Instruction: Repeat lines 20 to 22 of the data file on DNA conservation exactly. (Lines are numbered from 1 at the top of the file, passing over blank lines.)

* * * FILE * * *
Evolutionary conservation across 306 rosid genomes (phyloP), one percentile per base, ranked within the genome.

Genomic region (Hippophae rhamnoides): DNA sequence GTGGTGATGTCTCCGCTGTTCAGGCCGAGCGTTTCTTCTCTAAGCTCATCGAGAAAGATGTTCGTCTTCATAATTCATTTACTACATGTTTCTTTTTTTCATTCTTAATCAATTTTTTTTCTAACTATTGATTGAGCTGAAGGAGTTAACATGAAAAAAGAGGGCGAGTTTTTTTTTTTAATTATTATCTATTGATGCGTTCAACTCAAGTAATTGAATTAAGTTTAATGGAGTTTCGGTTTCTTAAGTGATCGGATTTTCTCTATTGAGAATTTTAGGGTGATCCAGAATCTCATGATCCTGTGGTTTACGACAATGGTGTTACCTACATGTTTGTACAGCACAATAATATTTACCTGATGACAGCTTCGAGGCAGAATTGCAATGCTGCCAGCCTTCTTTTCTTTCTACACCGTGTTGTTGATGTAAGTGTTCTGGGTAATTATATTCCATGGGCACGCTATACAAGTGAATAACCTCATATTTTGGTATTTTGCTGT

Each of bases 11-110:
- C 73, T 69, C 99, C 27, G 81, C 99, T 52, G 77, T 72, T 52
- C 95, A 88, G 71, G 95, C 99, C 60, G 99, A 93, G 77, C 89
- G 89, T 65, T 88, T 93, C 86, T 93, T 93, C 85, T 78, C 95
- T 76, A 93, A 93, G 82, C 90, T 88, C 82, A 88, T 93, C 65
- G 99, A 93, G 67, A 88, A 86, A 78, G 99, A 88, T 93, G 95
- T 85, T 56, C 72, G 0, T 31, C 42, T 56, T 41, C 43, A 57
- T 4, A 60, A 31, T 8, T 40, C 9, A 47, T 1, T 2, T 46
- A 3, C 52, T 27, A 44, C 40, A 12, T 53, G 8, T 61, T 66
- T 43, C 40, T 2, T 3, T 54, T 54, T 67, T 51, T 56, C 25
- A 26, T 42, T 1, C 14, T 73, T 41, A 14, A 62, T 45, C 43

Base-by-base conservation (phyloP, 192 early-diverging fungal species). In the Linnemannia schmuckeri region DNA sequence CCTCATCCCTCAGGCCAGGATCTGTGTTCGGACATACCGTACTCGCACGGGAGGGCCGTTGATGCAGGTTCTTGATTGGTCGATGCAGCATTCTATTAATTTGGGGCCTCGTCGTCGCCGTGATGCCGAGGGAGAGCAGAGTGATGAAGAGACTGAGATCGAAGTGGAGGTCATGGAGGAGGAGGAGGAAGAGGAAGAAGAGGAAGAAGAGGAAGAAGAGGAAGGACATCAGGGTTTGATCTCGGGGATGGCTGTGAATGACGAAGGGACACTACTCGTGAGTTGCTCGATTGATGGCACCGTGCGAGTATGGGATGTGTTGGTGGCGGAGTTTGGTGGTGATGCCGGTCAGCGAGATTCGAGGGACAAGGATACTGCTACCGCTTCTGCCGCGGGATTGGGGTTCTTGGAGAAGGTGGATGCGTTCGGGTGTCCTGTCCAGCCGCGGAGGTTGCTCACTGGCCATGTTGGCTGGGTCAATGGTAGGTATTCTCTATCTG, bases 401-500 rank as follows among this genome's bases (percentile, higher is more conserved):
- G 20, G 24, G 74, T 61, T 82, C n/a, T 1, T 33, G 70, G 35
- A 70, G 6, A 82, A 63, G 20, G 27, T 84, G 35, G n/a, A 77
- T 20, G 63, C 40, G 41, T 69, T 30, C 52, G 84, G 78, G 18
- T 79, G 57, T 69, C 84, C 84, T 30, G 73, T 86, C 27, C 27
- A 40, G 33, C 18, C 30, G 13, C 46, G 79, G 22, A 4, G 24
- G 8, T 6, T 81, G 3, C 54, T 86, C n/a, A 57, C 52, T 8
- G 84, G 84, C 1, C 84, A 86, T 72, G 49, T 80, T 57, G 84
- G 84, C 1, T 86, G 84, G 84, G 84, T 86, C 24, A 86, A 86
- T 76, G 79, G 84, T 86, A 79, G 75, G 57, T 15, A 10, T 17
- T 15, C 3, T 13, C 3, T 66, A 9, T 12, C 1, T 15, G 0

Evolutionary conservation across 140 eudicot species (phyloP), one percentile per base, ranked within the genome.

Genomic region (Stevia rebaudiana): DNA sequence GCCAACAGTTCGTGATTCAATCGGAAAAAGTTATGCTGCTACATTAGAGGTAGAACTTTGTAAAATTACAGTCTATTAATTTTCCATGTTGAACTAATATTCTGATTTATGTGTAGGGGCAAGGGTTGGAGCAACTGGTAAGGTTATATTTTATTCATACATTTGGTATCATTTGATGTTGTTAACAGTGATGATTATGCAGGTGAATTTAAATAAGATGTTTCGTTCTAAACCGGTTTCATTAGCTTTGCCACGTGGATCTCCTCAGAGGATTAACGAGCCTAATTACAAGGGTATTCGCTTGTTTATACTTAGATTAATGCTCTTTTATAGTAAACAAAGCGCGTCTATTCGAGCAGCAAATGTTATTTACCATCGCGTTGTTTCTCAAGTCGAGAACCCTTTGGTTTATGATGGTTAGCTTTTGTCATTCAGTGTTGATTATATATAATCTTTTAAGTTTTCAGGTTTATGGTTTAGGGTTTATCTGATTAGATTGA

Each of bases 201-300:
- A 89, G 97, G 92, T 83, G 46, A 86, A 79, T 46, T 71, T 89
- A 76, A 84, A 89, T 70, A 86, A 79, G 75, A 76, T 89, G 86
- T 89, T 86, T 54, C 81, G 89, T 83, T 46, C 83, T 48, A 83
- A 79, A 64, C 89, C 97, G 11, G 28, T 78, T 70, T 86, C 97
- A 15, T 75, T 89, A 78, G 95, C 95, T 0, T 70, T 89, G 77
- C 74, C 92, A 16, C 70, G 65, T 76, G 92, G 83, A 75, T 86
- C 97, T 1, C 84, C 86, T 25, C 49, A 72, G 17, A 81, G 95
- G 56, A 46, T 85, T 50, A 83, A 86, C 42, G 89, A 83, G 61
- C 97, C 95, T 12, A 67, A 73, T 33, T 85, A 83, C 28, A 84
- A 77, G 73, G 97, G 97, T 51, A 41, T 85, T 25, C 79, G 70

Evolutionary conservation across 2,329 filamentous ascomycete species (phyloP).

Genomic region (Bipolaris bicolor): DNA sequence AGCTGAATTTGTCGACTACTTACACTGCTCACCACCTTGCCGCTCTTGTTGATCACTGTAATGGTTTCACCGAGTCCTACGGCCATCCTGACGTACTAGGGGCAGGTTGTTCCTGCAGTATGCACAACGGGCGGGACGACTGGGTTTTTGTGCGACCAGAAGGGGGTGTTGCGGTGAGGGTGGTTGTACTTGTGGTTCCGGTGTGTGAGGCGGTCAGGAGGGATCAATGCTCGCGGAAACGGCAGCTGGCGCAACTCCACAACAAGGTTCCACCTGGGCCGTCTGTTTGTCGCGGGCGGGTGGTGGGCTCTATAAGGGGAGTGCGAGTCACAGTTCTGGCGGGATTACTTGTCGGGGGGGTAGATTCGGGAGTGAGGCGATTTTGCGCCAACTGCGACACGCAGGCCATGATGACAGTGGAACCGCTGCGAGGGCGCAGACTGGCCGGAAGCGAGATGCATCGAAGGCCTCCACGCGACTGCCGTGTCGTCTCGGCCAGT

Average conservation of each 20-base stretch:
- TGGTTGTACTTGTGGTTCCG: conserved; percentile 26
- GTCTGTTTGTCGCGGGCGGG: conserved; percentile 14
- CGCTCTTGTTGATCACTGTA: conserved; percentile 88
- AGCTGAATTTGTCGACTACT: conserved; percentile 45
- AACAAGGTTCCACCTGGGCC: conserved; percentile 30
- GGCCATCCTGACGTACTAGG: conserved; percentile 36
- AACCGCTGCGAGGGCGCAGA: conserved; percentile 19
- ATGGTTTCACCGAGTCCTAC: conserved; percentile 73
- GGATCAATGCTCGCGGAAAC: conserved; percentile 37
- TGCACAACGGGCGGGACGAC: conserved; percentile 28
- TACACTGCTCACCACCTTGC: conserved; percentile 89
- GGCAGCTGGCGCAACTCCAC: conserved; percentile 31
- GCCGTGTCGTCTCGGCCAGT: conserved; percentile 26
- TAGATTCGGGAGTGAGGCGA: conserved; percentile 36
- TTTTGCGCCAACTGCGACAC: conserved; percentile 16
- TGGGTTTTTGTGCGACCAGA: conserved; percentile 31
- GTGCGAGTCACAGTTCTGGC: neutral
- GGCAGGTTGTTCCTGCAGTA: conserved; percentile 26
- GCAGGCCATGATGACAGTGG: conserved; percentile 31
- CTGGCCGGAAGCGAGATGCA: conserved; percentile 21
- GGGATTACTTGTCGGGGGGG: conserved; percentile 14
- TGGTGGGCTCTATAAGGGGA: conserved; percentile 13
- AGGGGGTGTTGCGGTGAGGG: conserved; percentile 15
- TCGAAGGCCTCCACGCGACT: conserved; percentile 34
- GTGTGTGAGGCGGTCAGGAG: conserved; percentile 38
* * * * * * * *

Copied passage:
- G 8, T 6, T 81, G 3, C 54, T 86, C n/a, A 57, C 52, T 8
- G 84, G 84, C 1, C 84, A 86, T 72, G 49, T 80, T 57, G 84
- G 84, C 1, T 86, G 84, G 84, G 84, T 86, C 24, A 86, A 86